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A common eider hen and duckling. Photo: iStock.

Study credits herd immunity for stopping avian cholera among sea ducks

New research published in Scientific Reports shows that herd immunity was instrumental in stopping avian cholera from infecting and destroying a population of Arctic-nesting sea ducks in Canada’s North.

Avian cholera, which is caused by the bacterium Pasteurella multocida, is a common and important infectious disease of wild birds in North America.

In this study, researchers from Carleton University (CU) and scientists at Environment and Climate Change Canada (ECCC) followed the effects of avian cholera over an eight-year period on a population of northern common eider ducks returning to breed in Nunavut. This large sea duck species breeds in the Arctic and nests on northern islands or coasts with rocky shorelines.

A senior author of the study is ECCC research scientist Dr. Catherine Soos, an adjunct professor in the Western College of Veterinary Medicine’s Department of Veterinary Pathology at the University of Saskatchewan (USask).

The research team had already established a long-term study on duck population ecology on Mitivik Island in Nunavut, so they were in the rare position to study the emergence and dynamics of the disease epidemic in the wild over multiple years.

Between 2005 and 2012, avian cholera was responsible for annual mortality of varying degrees in the sea ducks. Death rates initially climbed as high as 36 per cent among breeding females, and collectively, deaths from avian cholera caused a 50 per cent decline in the eider breeding population. In a single breeding season alone, up to 3,000 nesting hens of an estimated population of 8,000 birds died due to avian cholera.

But over time, the duck population’s annual mortality rate from avian cholera gradually declined to the point that researchers have detected little to no avian cholera-related deaths in recent years.

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The bodies of common eider ducks, victims of avian cholera, lie on Mitivik Island in Nunavut. Photo: Grant Gilchrist, ECCC.

The team believes the disease’s disappearance is the result of herd immunity, which occurs when enough members of a population develop immunity to a disease. The birds that survived the epidemic developed antibodies to avian cholera, which protected them from the disease.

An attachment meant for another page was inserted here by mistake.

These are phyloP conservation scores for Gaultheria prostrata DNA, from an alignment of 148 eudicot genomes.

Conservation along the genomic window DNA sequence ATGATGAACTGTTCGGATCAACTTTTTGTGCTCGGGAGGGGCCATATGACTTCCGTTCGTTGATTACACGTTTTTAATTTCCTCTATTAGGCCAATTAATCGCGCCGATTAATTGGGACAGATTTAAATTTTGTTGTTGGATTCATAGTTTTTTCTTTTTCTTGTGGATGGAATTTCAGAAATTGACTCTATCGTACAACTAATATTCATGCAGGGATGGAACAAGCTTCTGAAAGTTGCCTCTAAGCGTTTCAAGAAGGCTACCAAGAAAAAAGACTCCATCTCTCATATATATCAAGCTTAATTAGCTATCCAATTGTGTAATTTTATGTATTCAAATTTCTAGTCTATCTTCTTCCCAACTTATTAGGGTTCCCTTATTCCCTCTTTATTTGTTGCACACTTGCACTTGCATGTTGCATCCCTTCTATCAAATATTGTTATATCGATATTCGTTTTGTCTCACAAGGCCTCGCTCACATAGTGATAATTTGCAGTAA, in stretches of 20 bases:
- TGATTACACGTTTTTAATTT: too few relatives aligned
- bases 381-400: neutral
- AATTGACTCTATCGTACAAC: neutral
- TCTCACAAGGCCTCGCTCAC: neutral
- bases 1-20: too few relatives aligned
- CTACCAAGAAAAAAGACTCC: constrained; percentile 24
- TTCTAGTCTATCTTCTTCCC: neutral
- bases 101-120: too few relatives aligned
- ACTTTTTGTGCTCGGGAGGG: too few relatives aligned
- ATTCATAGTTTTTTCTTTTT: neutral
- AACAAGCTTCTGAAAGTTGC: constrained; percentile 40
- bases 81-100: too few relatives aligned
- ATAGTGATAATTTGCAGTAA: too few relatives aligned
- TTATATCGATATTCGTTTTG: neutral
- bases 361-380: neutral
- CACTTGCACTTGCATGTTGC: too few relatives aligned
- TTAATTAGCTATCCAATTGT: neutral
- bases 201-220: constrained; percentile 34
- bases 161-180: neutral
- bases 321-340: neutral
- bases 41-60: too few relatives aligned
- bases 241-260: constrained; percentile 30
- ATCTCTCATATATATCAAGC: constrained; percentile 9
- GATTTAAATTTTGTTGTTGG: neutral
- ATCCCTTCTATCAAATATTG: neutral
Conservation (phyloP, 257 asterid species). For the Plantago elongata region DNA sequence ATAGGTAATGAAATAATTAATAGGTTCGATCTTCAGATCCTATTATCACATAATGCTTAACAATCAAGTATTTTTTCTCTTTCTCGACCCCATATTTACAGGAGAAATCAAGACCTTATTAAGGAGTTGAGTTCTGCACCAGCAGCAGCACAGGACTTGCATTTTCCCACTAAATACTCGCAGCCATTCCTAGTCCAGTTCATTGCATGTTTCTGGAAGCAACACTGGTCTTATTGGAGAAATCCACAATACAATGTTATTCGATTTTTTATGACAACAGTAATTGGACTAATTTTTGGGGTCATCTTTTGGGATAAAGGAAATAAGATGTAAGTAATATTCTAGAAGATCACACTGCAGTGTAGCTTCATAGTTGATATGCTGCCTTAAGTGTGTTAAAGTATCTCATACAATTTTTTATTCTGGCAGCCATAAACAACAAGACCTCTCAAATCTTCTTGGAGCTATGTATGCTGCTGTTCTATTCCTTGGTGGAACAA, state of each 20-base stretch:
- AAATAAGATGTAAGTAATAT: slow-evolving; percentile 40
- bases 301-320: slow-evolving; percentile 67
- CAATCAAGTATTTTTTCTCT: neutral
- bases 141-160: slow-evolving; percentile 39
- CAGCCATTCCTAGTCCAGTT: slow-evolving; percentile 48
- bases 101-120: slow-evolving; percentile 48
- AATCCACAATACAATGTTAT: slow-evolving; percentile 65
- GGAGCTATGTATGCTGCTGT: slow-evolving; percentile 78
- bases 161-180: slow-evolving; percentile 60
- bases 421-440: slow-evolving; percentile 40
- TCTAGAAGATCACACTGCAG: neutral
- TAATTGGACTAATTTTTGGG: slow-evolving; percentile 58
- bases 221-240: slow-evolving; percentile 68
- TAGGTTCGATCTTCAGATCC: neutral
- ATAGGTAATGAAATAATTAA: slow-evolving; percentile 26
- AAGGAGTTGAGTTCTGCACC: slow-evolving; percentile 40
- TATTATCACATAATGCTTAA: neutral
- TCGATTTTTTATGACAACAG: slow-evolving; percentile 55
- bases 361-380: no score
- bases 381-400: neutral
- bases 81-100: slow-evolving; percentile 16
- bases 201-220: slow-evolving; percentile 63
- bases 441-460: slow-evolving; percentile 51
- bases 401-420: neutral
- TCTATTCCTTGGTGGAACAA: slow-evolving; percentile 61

The study was based on field and laboratory samples collected over eight summers from hundreds of ducks returning to the breeding colony each spring. The researchers tested whether annual estimates of the proportion of ducks carrying antibodies to P. multocida were related to annual transmission rates of the bacterium in the population.

Dr. Jacintha Van Dijk, a former postdoctoral fellow at CU, led the study’s analysis, building on previous research by former PhD students Drs. Sam Iverson of CU and Naomi Jane Harms of USask.

Harms, whose work was supervised by Soos, is now program veterinarian for the Yukon Department of Environment. Iverson works as a biologist with the Canadian Wildlife Service at ECCC.  

Soos and her colleagues at other institutions — including Northern Arizona University and IDVet in France — oversaw the necessary tests to detect the presence of infection and exposure.

An intriguing point about their findings was that the disease’s fadeout to a smoldering infection correlated with the population’s average antibody levels, and not with the population’s prevalence of infection.

While epidemic fadeout was predicted to relate to lowered densities of birds following from disease-induced mortality, the team found that transmission rates didn’t correlate with colony size. Disease transmission may still have been possible because of the thousands of birds on the small island — about 24 hectares in size — even following population decline.

Researchers don’t know how long the birds’ antibodies to avian cholera will last. Antibody levels may wane over time, and avian cholera outbreaks may begin causing mortality again once the level of susceptible ducks in the population rises.  

This research underscores the need for monitoring disease dynamics and fadeout in wildlife species over longer periods and in relation to host condition and immune status. These studies are required to predict the impacts of disease and to identify when potential management interventions are needed in wildlife populations. 

Reference: van Dijk JGB, Iverson SA, Gilchrist HG, Harms NJ, Hennin HL, Love OP, Buttler I, Lesceu S, Foster JT, Forbes MR, Soos C. “Herd immunity drives the epidemic fadeout of avian cholera in Arctic-nesting seabirds.” 2021. Scientific Reports. 11:1046.

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